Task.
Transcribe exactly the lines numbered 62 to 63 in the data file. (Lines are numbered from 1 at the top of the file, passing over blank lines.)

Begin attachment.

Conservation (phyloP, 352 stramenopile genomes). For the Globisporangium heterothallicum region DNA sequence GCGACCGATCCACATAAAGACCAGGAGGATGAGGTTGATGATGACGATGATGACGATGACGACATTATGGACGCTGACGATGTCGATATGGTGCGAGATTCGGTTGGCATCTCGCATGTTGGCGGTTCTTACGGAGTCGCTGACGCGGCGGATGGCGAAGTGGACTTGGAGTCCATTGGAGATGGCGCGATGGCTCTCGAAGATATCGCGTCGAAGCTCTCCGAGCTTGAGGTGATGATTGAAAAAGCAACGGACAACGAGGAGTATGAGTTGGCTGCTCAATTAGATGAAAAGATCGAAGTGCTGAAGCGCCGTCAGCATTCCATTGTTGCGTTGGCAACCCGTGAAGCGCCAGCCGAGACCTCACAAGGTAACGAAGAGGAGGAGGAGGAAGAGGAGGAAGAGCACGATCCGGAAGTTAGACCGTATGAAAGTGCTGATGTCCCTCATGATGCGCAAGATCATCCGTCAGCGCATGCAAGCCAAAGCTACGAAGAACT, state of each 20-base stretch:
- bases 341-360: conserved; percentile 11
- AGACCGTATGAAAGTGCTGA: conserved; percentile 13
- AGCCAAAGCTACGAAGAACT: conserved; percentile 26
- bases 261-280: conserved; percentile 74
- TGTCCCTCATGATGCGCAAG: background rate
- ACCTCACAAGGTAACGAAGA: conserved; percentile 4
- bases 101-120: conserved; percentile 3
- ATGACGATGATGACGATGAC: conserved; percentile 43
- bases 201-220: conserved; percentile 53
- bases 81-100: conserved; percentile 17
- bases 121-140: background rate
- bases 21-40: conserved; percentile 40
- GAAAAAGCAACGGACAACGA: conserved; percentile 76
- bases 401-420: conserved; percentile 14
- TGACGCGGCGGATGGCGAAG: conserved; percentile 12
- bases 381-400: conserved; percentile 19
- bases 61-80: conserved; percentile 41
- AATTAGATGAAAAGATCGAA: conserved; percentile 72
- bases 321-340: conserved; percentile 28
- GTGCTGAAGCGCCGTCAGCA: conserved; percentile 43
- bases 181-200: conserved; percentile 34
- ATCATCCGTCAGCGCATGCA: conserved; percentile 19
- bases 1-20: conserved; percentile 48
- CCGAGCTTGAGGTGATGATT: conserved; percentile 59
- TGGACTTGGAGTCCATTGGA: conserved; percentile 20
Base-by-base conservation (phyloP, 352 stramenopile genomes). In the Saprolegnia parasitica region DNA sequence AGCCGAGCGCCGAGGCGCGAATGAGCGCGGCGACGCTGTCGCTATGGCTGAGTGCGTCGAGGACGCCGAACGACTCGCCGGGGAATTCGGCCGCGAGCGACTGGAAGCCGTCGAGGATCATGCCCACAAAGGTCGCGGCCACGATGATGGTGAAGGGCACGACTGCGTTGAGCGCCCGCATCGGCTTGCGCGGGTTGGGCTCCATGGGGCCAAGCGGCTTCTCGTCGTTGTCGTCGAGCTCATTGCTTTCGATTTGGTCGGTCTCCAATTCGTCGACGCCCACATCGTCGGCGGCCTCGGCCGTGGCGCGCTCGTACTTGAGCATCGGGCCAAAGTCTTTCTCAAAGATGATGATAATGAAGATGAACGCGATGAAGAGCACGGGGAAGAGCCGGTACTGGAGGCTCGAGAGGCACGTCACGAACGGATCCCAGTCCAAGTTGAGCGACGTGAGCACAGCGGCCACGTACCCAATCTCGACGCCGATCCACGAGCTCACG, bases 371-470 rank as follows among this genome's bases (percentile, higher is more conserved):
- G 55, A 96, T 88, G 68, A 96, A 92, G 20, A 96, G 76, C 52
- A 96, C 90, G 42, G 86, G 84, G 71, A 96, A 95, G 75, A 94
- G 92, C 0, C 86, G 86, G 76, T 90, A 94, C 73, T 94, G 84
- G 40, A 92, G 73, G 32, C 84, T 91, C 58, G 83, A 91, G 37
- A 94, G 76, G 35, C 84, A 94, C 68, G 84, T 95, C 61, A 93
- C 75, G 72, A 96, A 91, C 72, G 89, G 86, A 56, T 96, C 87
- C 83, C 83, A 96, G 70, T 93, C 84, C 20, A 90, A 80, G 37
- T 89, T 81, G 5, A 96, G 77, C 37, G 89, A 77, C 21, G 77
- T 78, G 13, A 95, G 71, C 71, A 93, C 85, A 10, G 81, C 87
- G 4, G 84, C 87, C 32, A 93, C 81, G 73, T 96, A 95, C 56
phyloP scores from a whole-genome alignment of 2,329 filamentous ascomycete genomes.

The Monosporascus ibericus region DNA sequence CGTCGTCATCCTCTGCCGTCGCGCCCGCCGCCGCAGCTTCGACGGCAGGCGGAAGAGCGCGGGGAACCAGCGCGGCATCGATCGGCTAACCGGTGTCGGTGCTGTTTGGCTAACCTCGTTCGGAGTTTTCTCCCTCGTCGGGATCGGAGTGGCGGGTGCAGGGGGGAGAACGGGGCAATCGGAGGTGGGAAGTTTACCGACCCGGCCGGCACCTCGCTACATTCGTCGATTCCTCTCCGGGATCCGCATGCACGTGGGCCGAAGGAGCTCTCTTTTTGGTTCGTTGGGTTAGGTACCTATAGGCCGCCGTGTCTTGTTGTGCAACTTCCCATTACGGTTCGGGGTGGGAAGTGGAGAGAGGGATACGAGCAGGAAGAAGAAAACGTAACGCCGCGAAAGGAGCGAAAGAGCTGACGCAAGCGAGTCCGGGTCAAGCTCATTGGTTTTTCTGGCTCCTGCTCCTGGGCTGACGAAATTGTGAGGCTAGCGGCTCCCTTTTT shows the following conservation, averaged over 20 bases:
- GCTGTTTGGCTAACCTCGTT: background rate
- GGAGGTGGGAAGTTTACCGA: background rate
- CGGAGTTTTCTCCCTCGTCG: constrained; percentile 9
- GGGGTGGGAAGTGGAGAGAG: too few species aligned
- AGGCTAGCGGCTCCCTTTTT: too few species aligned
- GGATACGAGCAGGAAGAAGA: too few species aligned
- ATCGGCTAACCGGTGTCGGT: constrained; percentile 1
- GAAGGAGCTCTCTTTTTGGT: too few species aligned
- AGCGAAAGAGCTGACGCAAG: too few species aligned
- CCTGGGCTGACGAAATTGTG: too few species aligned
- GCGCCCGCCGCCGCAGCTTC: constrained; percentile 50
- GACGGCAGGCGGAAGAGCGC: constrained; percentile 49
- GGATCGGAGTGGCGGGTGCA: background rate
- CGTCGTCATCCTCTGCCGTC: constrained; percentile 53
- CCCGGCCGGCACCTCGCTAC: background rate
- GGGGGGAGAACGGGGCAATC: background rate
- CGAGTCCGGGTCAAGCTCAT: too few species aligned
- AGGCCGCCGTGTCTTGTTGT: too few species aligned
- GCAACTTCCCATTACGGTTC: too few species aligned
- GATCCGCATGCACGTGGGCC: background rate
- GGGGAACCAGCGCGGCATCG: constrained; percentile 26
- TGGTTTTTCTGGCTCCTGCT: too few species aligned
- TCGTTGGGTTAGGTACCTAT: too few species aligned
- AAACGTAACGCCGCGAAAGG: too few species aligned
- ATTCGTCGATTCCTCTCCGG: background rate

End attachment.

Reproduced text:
- TCGTTGGGTTAGGTACCTAT: too few species aligned
- AAACGTAACGCCGCGAAAGG: too few species aligned